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12 January 2017

A collapse that did not happen

How January of 2017 is different from January of 2015

If we look at assessments published by renowned experts about Russia back in early 2015, we would most likely question the validity and bias of the prognosis made two years ago. After 2014, with the aggression against Ukraine, “isolation of Russia”, significant drop in oil prices, and the crash of ruble in December, it seemed as though there would be nothing good in store for Russia in the distant 2017. Numerous analogies with 1917 were made. But it is quite clear today that what seemed like a justifiable pessimism, bordering on fatalism, was nothing more than an emotional event that took into account neither the “black swans” nor the endurance of Russians.

It’s not the economy, it’s the patience

Despite the fact that Russia’s GDP dropped from $2,230 billion in 2013 to $1,326 billion in 2016, all budgetary expenses are being cut, taxes are growing across-the-board, and key figures of economic (thus social as well) stability as seen by the government are standing firmly.  Russia’s international reserves declined only by 0.001% from January 2015 to December 2016, from $385 460 million to $385 288 million; inflation dropped from 12.91% to 5.38%; foreign debt shortened from almost $600 billion in January 2015 to $523 billion in July 2016 (including state debt from $41 billion to $35 billion).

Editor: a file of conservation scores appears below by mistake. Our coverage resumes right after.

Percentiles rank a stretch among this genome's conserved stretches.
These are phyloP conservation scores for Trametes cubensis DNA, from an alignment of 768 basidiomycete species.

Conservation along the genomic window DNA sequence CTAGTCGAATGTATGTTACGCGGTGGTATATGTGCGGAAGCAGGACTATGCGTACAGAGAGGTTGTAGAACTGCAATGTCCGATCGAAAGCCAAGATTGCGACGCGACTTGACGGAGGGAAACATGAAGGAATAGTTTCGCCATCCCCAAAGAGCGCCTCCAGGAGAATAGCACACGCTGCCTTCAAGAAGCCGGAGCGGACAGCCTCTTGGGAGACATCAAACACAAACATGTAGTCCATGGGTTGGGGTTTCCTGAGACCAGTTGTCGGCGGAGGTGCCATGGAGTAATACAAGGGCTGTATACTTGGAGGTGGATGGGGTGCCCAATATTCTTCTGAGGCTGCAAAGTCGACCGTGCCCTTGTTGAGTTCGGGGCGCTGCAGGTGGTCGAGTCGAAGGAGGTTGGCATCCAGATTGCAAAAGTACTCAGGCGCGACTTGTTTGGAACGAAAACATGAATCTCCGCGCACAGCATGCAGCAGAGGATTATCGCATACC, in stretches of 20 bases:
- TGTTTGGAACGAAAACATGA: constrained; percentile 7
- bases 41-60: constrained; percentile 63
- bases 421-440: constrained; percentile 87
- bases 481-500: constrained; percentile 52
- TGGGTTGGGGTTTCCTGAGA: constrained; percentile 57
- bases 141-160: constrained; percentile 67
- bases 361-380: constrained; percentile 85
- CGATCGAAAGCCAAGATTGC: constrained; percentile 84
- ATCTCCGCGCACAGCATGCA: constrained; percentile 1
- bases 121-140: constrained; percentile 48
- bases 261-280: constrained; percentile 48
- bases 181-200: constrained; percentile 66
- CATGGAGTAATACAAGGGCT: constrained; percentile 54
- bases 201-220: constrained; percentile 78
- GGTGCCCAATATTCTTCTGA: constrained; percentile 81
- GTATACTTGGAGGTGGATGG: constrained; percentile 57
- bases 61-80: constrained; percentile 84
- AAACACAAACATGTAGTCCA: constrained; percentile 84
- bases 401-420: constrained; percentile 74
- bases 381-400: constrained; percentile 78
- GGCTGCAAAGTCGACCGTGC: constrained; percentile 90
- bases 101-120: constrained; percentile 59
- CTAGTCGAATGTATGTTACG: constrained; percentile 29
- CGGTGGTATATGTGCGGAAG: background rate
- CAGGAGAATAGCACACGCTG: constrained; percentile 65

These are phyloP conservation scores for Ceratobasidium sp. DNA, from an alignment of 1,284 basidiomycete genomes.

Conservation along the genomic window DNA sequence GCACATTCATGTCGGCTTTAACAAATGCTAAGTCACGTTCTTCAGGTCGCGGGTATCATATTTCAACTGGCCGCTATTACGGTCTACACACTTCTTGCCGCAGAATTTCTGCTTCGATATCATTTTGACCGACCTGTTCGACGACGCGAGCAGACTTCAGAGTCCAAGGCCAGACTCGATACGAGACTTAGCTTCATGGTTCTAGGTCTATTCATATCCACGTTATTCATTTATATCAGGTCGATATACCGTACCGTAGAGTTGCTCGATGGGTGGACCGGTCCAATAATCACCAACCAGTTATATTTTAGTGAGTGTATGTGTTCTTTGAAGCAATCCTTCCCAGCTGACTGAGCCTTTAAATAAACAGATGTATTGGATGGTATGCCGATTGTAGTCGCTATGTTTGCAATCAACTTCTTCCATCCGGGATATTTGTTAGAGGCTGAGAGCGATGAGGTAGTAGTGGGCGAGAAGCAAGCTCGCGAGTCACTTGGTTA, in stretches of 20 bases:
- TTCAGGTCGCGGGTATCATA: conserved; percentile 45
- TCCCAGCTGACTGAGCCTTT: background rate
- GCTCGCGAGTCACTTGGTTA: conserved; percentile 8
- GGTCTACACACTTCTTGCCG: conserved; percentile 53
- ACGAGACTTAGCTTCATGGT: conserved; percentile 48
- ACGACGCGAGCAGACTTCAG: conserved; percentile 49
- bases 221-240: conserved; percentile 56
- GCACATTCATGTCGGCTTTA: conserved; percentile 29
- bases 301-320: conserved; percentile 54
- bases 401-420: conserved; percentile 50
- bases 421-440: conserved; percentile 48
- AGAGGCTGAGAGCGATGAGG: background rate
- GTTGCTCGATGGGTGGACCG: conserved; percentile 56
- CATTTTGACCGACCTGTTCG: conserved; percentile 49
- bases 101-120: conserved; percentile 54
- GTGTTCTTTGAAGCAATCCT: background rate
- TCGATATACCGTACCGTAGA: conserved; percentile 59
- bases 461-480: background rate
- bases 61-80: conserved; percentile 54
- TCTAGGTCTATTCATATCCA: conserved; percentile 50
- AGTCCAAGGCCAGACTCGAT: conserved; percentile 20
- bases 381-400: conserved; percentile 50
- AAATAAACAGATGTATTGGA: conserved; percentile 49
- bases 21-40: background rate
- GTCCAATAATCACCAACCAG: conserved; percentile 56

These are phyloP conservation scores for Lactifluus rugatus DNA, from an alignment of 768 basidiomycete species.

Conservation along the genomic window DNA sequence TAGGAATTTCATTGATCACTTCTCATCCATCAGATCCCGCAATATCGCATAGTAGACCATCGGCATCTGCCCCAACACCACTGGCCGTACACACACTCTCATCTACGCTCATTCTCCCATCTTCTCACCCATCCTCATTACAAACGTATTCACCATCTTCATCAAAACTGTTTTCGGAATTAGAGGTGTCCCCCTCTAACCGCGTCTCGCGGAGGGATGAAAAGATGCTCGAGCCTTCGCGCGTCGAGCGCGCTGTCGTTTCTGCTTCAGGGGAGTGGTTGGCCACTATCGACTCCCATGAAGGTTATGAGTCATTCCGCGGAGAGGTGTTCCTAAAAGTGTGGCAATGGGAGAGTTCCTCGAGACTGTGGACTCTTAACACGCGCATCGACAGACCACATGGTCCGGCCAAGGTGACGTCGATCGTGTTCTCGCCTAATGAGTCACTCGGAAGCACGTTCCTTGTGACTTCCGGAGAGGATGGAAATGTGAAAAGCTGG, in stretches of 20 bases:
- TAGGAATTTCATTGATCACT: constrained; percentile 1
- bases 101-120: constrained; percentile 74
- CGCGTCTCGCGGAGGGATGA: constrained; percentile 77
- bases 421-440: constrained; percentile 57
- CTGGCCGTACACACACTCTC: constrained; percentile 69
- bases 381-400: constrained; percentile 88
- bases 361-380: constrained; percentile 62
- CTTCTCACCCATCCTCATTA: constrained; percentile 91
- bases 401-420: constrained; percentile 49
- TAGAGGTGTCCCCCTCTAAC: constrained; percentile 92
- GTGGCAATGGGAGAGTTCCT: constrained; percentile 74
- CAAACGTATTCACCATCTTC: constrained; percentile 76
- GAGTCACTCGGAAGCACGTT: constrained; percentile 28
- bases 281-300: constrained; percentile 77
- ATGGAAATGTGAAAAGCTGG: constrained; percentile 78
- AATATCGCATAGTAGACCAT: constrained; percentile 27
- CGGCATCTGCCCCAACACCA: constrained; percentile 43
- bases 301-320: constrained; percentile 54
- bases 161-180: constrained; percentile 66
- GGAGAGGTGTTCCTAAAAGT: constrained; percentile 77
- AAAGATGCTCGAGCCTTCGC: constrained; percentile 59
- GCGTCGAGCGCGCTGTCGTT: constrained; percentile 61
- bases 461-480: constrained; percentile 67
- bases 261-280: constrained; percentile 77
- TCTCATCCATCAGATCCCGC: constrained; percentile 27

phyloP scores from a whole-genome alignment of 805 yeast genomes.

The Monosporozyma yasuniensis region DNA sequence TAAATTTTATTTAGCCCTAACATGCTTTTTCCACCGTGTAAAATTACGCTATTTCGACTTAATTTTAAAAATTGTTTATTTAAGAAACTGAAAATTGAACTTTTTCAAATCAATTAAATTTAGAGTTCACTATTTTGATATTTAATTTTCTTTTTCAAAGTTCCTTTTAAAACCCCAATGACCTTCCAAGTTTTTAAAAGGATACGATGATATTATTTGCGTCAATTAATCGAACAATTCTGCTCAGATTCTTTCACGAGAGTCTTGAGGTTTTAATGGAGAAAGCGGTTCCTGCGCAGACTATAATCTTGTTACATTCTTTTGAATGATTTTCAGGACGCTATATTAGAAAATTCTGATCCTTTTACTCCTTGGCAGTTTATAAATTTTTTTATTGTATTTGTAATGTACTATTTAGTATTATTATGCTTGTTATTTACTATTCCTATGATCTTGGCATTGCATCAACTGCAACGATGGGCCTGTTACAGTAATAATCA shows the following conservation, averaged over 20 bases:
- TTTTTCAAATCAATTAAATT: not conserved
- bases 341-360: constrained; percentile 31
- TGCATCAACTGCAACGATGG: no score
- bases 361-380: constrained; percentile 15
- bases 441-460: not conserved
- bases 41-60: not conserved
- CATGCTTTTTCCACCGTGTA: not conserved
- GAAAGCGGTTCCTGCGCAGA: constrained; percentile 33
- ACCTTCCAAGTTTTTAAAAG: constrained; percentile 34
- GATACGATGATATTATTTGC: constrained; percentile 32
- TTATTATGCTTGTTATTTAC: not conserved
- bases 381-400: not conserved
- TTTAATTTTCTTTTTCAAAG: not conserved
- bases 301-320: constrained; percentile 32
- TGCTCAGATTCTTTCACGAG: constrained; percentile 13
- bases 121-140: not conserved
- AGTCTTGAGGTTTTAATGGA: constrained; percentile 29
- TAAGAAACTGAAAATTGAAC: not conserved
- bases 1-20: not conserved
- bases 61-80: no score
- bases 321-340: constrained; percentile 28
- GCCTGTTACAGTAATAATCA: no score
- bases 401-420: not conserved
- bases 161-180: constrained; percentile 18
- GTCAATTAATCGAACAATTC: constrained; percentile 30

Nevertheless, this does not mean that Russian economy came out of recession or found new ways to stimulate economic growth – a large part of this improvement should be attributed to rising oil prices which grew from its lowest point in January 2015 at $32.13 per barrel to $55 per barrel by the beginning of 2017. Also, it should be attributed no less to the adaptability of Russians to the ever, but slow, decline of their standards of living.

This chain of events led Putin to believe to an even larger extent that there is no justifiable reason to listen to warnings of liberals that “everything will inevitably collapse if it is not reformed”.